Cottage Cheese is Current?

The New York Times has definitively announced the arrival of Cottage Cheese as America’s newest artisan darling in the Everything Old Is New Again department. Food reporter Kim Severson bases her statement on the success of “Clabbered Cottage Cheese” that Cowgirl Creamery has been making since 1997 when they first started production. Recently Janet Fletcher extolled its virtues in a long article in the San Francisco Chronicle, describing their version as “thick and creamy, with a bright zingy finish.”

This shouldn’t be a surprise to long-time members of the Maine Cheese Guild — back in 2011 this was our Holiday cheese, and as I recall those who attended (and helped judge an informal competition) were really impressed at the variation and different creative flavors that members came up with.

Could this be the next yogurt? As someone who began selling whole milk yogurt in glass jars in 2006 — when Stoneyfield ruled the high-end dairy shelves — I think it could. There is a tremendous difference between the industrial product and the artisan. Factory cottage cheese is often instantly set and acidified, with a texture that’s manipulated by thickeners and other additives. The artisan product, if it’s honestly ripened overnight (as they do at Cowgirl), is a completely different product with nuance and depth that can’t be added instantly in quick-made batches.

Another factor in its favor is that there can be such a wide variation on texture and curd-size. Depending on how it’s cooked and washed then dressed you can have a product that is almost solid and granular to silky smooth and practically spreadable. Add to that (like yogurt) this is another cheese that will easily take to flavorings if that’s what you need to stand out.

I can also speak from experience selling my own version of cottage cheese at the Belfast Farmers Market last year (2017). The experience of offering samples to customers was very similar to convincing folks to try my yogurt in 2006 — most people were reluctant to taste it, but once they did their eyes opened wide and it seemed like 9 out of 10 people who sampled it bought a container (or three).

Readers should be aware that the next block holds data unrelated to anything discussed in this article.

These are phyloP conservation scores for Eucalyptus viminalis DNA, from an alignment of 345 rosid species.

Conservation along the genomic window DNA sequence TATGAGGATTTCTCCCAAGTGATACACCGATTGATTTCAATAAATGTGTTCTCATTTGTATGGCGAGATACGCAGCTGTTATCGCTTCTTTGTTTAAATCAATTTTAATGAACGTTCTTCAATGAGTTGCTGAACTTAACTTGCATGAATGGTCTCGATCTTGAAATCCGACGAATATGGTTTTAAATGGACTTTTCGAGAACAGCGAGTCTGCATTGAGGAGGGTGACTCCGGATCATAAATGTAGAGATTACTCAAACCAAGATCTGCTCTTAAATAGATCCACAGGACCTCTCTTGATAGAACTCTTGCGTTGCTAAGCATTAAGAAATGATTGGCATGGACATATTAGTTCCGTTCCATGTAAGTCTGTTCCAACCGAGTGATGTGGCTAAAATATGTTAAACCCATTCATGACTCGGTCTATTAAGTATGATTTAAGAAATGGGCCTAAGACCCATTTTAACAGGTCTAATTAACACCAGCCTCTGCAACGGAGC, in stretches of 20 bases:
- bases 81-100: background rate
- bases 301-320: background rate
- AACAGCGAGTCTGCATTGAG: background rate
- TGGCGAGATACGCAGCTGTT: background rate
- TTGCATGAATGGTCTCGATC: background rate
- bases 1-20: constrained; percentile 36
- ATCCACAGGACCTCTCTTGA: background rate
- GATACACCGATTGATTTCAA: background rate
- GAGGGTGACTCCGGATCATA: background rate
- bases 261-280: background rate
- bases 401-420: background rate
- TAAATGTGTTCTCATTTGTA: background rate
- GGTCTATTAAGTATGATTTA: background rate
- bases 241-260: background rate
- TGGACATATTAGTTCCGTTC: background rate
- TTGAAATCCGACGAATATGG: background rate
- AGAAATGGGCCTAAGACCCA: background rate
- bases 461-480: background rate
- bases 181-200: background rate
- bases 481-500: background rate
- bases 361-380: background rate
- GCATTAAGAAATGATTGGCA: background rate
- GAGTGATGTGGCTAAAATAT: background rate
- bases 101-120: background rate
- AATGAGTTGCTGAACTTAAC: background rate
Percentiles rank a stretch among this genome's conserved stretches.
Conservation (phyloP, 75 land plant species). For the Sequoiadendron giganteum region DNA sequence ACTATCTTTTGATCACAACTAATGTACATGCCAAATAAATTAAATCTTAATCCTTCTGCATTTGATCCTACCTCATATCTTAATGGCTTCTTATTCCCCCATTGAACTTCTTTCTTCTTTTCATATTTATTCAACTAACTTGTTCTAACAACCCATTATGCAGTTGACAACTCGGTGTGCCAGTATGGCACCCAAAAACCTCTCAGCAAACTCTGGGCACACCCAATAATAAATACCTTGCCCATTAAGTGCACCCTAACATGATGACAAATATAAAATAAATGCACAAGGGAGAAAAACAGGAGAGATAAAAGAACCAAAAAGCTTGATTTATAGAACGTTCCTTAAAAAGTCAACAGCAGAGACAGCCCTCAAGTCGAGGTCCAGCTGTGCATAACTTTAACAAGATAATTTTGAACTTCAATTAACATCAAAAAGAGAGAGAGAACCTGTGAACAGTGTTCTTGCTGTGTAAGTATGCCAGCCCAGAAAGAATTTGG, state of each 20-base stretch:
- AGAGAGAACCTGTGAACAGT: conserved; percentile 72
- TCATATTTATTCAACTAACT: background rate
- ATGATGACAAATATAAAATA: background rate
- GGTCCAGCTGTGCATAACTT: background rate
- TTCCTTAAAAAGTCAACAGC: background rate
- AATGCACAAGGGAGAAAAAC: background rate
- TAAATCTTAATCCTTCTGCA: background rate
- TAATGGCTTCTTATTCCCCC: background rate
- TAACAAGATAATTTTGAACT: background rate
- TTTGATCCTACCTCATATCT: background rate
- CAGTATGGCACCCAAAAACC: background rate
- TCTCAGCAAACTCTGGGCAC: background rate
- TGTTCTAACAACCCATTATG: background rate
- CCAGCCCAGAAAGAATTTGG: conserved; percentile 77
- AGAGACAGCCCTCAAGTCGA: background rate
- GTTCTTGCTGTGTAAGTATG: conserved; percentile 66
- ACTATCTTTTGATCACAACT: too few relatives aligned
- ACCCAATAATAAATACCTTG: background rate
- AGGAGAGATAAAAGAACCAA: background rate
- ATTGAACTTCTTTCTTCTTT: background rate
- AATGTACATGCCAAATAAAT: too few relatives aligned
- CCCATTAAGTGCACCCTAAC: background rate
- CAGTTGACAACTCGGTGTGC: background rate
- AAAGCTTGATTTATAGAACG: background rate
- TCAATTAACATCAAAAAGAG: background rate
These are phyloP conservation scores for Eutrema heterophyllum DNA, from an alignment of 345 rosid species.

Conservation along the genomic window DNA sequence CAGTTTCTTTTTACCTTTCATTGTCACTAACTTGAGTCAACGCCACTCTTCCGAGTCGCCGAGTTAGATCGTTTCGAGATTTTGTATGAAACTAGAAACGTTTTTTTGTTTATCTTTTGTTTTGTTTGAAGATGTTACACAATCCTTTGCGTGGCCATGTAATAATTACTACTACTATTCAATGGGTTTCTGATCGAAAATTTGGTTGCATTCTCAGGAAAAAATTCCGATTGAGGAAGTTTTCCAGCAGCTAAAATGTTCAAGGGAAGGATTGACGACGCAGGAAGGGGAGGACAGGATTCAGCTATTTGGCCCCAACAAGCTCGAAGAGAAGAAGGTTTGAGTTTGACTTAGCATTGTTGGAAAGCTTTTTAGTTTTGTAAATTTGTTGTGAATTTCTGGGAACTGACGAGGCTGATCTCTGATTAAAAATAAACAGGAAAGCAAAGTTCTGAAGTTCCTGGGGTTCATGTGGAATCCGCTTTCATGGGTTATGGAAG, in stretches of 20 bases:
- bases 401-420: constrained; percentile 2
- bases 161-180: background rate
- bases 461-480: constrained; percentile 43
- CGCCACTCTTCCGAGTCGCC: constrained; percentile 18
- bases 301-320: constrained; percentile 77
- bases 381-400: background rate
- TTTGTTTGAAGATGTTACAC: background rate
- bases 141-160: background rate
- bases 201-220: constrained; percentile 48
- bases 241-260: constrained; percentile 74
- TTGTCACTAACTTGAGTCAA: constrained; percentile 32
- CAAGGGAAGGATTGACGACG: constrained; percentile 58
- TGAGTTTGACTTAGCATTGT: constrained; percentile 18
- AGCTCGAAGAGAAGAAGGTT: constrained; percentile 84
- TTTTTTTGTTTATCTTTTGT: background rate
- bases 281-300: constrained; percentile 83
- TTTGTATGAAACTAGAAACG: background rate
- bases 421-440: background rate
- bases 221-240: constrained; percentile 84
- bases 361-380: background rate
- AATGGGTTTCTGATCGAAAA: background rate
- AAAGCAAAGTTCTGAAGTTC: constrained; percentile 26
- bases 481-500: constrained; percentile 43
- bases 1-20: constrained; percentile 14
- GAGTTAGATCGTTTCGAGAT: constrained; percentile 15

On the downside: there is definitely more work involved than with yogurt. The overnight set (which is low labor, but ties up equipment) after heat-treatment; and then the cut, cook, and wash adds at least an hour of labor above what it takes to fill and incubate jars. This product lends itself to the largest batches you can make.

Given the additional labor can you price it above the current wholesale price of artisan yogurt (roughly $20/gal of initial milk)? According to the NYT article Cowgirl is getting $9.06/lb (using certified organic milk), and a gallon of milk will make roughly 1.5 pounds of curds. (I charged $5 per 4 oz. without complaint from customers after they tasted it.) However, as with Cowgirl, cottage cheese can be made with skim milk and then add a bit of cream added back as “dressing” after the curds have been washed. As another idea I experimented “dressing” curds with olive oil after adding spices to the washed curds, creating a very different savory product. Perhaps this new dairy trend is perfect for someone who needs cream for another product and might like to add an artisan cottage cheese product to their mix? Or is it simply going to be what every fashionable host wants on their dinner party menu? We’ll see.

Posted in Learning, News.

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